Most stem cell experiments are performed under conditions never found in the body.
Learn how stem cell cultures benefit from physiologic oxygen with the information below.
Oxygen is a fundamental part of the stem cell niche. Physiologic O2 levels are far below those provided in most stem cell experiments (room air - 21% oxygen). In the body, stem cells experience a range of oxygen levels: mesenchymal stem cells (MSCs) range 2-8% O2, hematopoietic stem cells (HSCs) at 1-6% oxygen, and neural stem cells (NSCs) from 1-8% O2. Human development occurs under low oxygen conditions and scientists optimize O2 conditions (2-5% O2) for experiments with embryonic stem cells (ESCs) and induced pluripotent stem cells (iPSCs). Multiple benefits are reported for physiologic oxygen in stem cell cultures:
- increase proliferation
- maintain pluripotency
- promote proper phenotype
- streamline cell reprogramming
- preserve stemness
- increase yield
- diminish spontaneous differentiation
- decrease doubling time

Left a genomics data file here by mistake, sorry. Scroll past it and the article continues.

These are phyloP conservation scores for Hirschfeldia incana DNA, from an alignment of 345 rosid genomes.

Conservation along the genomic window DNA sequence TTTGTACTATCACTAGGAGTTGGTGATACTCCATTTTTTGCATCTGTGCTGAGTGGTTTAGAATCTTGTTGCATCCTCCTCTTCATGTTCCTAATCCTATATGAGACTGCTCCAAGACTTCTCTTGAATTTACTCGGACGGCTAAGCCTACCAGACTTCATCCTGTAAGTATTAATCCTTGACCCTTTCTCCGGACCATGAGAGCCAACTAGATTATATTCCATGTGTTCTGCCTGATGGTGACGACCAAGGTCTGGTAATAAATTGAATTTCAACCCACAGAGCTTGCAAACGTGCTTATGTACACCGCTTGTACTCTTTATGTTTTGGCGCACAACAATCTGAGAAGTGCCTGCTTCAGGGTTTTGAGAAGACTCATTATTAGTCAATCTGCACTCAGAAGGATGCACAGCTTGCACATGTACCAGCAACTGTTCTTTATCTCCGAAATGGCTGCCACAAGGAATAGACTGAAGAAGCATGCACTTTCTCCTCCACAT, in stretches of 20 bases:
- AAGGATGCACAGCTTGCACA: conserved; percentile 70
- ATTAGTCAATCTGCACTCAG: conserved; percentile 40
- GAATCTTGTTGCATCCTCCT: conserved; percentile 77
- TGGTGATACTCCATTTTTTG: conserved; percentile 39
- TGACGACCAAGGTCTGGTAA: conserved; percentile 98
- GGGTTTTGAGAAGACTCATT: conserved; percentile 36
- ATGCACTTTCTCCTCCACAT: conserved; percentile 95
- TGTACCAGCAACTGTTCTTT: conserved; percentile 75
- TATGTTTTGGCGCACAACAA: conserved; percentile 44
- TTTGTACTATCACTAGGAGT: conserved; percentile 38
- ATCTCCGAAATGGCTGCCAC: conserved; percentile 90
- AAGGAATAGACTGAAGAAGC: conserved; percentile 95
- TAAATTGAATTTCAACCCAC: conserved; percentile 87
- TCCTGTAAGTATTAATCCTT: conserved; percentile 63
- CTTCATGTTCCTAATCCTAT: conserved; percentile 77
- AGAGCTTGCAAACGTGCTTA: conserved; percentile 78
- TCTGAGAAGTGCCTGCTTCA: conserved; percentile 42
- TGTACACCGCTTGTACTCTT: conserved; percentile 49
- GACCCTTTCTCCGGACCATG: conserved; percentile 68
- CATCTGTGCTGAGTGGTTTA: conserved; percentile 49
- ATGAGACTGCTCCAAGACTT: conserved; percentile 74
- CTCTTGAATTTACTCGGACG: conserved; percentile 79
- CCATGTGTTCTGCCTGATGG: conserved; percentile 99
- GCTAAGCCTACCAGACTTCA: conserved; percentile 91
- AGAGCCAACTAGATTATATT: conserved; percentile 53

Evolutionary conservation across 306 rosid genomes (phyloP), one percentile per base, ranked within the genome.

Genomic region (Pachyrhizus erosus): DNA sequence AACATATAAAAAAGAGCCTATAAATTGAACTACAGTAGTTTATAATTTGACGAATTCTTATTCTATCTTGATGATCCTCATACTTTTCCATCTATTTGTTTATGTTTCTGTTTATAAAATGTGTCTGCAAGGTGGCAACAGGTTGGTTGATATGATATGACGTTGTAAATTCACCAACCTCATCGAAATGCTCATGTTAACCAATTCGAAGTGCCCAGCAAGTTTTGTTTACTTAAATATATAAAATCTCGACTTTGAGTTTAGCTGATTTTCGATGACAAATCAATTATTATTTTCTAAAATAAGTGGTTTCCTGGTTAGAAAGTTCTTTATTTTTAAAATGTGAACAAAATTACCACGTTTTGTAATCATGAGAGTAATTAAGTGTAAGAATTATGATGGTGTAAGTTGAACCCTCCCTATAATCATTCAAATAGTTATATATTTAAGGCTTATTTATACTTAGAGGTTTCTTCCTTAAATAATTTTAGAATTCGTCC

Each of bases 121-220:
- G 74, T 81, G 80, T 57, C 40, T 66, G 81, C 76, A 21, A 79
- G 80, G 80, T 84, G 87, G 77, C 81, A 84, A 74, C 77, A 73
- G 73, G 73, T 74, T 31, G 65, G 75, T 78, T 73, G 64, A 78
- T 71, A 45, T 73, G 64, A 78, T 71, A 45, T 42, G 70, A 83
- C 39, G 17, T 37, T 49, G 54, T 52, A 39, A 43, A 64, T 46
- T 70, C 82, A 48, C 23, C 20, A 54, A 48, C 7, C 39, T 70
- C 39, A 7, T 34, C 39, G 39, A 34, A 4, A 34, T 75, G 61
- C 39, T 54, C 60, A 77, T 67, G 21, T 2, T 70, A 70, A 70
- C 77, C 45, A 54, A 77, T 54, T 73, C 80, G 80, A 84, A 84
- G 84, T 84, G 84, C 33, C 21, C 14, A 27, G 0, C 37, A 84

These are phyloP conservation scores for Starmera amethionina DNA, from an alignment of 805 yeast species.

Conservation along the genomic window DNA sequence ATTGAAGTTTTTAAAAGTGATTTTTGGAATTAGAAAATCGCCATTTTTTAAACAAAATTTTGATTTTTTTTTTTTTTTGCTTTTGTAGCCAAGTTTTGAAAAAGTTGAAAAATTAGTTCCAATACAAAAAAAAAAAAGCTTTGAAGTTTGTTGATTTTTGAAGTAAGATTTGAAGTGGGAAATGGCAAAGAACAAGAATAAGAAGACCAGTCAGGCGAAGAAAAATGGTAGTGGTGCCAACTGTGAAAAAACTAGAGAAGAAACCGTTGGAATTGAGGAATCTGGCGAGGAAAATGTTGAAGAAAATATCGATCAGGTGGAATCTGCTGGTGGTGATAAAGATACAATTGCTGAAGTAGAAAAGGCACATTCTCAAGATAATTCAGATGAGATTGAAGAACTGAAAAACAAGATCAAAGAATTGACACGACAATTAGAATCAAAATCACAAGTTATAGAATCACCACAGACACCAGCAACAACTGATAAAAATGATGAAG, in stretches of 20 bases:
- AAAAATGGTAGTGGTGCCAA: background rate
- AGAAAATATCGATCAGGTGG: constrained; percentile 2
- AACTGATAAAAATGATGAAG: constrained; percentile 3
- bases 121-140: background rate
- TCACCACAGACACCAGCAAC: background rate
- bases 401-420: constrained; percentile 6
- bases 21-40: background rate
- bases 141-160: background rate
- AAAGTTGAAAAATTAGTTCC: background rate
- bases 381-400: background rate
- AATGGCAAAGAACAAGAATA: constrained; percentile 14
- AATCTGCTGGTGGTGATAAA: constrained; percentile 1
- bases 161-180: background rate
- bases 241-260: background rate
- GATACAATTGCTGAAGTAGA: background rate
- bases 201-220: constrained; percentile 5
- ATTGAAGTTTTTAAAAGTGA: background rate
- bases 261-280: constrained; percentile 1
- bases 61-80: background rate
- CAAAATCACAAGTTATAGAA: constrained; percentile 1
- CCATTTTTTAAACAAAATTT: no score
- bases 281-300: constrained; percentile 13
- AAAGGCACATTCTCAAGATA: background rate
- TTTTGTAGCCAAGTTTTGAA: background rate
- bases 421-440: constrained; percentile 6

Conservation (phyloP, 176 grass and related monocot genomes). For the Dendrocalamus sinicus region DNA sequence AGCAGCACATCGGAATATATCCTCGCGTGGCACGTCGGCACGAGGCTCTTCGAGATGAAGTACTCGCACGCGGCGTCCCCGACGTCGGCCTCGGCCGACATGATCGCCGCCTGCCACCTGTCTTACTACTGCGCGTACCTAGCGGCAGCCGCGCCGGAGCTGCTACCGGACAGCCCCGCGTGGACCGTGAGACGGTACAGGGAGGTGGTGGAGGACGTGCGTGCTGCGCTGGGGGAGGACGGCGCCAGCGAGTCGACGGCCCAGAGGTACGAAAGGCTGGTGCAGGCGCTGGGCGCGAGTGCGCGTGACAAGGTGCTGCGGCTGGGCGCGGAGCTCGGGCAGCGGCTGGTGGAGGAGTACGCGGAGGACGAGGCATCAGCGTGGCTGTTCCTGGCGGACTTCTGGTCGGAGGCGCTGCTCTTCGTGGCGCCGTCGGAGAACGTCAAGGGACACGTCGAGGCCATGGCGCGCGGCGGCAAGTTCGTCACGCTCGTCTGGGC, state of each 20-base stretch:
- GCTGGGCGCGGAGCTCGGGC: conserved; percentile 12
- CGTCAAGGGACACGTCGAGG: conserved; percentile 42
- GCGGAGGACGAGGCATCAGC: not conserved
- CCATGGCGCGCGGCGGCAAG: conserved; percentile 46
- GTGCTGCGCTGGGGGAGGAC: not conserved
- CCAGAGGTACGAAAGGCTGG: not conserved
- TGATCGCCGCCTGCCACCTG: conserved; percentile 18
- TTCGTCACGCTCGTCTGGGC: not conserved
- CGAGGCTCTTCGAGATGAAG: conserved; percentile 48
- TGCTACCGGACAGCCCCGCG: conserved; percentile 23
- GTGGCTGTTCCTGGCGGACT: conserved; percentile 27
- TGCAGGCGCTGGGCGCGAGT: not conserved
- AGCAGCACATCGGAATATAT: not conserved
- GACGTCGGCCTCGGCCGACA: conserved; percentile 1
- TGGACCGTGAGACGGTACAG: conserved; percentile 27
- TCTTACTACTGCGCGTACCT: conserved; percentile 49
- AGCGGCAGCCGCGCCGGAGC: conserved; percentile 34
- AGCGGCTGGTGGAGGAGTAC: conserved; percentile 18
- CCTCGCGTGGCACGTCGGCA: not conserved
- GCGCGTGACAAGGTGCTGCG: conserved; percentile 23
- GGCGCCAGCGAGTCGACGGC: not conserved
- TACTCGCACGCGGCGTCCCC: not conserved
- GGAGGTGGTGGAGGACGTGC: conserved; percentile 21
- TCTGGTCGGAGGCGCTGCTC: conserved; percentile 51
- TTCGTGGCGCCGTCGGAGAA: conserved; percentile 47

- boost self-renewal
- control lineage commitment
- modulate quiescence
- enhance repopulating ability
Researchers are using new tools for culture, handling, and analysis of stem cells under biologically relevant oxygen levels (or physioxia). Upgrading existing CO2 incubators with insertable O2-controlled chambers is an economical approach for optimizing oxygen in stem cell experiments. Even brief interruptions of physiologic O2 during culture maintenance in open hoods/BSCs alter stem cell function. To prevent this, physioxia (or hypoxia) workstations maintain constant control of O2, CO2, and Temp with interconnected incubators and hoods for all steps of cell incubation, handling, and analysis.
OxyCycler C42 & C-Chamber
Cell Research - physioxia / hypoxia workstation, combined oxygen incubator and hood system, in vitro oxygen glove box, with independently programmable control of O2, CO2, and Temp in one (or more) modular incubator chamber and/or hood chambers - Xvivo System